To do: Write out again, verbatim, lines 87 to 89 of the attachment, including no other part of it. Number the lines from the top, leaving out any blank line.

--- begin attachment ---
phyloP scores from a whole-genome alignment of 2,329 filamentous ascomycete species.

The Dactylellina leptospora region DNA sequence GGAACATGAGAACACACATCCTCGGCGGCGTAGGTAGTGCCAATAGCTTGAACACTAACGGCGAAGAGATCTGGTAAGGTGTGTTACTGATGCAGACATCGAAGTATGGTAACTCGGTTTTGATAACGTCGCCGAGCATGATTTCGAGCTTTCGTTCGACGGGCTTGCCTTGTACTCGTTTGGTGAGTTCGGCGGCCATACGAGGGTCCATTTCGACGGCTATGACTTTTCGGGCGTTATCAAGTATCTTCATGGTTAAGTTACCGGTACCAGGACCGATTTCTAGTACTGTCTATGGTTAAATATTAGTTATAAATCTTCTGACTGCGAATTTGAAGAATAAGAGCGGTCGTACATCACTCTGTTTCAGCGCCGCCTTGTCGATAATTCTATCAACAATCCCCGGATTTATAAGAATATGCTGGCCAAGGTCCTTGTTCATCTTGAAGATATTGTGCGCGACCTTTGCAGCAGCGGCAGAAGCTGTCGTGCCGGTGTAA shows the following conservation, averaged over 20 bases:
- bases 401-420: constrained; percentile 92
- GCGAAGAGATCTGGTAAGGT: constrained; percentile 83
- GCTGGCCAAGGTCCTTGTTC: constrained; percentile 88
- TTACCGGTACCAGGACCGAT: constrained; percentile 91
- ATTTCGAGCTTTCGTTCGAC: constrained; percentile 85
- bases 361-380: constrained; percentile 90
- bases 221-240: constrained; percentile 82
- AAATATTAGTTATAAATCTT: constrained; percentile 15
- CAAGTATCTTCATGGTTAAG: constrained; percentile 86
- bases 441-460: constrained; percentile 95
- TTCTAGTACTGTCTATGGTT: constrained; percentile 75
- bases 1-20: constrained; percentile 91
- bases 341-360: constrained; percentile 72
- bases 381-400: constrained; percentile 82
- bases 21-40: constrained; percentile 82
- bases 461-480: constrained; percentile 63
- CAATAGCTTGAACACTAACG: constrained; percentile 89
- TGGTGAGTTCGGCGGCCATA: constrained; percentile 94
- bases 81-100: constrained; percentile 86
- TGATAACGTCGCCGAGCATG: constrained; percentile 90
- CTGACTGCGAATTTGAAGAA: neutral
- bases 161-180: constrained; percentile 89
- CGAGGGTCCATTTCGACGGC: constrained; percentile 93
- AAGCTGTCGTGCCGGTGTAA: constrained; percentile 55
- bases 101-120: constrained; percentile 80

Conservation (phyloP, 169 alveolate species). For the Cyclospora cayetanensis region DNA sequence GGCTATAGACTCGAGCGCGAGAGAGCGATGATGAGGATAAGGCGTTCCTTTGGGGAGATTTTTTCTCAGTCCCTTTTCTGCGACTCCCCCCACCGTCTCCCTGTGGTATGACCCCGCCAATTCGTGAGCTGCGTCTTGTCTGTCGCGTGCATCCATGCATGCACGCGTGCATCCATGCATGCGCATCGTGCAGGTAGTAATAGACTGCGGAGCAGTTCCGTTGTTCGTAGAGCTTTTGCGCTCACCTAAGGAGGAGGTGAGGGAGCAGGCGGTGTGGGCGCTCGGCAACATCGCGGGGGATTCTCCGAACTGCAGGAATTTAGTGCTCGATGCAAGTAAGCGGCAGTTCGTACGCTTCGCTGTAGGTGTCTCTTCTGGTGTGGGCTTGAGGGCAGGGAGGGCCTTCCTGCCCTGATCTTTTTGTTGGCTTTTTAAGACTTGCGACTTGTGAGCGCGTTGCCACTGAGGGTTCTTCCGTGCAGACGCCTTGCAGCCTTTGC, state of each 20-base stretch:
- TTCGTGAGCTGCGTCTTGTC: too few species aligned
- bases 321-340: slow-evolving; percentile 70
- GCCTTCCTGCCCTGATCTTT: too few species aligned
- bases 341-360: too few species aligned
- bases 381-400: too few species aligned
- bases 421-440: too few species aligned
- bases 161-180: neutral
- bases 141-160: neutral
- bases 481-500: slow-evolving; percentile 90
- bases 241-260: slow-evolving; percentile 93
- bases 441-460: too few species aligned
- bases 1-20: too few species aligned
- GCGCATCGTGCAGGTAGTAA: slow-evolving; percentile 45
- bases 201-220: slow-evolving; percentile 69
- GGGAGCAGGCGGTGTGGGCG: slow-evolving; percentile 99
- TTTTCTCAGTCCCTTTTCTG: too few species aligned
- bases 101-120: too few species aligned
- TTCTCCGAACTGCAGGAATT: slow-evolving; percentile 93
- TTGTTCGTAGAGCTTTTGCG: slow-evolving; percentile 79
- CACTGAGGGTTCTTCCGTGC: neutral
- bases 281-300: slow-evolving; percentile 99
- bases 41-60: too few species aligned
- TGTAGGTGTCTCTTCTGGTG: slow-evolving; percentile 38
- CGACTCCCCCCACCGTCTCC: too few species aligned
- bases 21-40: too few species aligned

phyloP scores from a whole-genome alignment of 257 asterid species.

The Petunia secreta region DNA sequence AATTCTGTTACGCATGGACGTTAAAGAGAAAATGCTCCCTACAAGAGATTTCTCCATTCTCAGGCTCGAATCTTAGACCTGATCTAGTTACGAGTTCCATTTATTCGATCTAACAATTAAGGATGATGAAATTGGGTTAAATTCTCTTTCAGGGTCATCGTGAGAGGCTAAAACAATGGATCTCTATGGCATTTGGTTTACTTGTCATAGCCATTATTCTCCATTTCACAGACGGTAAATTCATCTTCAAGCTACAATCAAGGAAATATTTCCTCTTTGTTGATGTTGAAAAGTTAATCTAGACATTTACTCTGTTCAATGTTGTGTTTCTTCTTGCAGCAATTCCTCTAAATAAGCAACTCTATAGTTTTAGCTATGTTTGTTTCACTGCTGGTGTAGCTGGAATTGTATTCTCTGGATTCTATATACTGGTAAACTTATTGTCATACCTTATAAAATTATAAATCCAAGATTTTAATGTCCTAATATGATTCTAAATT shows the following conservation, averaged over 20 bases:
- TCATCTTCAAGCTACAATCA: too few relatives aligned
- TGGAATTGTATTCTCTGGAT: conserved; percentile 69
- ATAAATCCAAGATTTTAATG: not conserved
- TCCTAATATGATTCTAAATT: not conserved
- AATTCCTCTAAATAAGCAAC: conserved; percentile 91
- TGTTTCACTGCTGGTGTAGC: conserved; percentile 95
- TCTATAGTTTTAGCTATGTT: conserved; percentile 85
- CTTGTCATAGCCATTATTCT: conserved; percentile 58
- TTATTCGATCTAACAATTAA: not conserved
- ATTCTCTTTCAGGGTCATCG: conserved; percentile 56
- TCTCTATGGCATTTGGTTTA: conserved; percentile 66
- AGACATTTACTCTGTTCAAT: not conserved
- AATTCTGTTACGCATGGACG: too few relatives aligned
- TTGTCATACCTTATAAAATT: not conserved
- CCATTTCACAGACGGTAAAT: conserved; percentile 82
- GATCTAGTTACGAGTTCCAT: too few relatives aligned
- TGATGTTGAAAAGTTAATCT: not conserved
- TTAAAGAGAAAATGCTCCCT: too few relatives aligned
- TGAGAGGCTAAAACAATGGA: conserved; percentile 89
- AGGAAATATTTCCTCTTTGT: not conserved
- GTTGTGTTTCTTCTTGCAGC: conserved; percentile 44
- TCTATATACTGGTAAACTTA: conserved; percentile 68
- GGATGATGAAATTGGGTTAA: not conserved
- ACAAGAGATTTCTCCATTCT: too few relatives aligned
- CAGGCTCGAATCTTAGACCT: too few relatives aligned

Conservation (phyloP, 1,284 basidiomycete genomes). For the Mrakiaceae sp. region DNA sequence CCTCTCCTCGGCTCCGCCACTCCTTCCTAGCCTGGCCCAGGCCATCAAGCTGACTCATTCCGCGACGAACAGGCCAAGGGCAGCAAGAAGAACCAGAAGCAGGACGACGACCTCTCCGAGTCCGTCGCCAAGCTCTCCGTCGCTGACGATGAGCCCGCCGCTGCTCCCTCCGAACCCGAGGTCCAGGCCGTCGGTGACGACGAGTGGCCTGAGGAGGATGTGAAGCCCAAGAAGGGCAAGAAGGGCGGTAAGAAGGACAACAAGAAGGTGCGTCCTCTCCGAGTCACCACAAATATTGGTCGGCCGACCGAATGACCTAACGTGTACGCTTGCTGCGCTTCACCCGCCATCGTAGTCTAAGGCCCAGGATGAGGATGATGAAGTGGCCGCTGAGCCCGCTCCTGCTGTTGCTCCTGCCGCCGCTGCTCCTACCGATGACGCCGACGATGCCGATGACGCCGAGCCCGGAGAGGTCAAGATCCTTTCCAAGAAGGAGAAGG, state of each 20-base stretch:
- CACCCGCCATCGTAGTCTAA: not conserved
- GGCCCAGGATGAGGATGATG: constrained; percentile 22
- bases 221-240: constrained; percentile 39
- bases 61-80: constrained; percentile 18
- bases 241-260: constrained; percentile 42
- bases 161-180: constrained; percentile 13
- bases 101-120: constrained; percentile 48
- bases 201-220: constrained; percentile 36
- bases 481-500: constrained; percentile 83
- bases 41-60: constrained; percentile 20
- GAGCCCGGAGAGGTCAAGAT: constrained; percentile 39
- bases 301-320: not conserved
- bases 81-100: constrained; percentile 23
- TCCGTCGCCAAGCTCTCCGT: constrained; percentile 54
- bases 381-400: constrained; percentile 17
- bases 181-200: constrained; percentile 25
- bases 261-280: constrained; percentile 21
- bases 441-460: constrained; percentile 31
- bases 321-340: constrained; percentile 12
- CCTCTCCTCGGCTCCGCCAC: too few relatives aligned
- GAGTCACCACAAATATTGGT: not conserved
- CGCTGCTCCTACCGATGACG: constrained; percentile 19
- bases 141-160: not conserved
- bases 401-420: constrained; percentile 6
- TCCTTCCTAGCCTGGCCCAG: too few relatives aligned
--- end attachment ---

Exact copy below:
- bases 161-180: constrained; percentile 13
- bases 101-120: constrained; percentile 48
- bases 201-220: constrained; percentile 36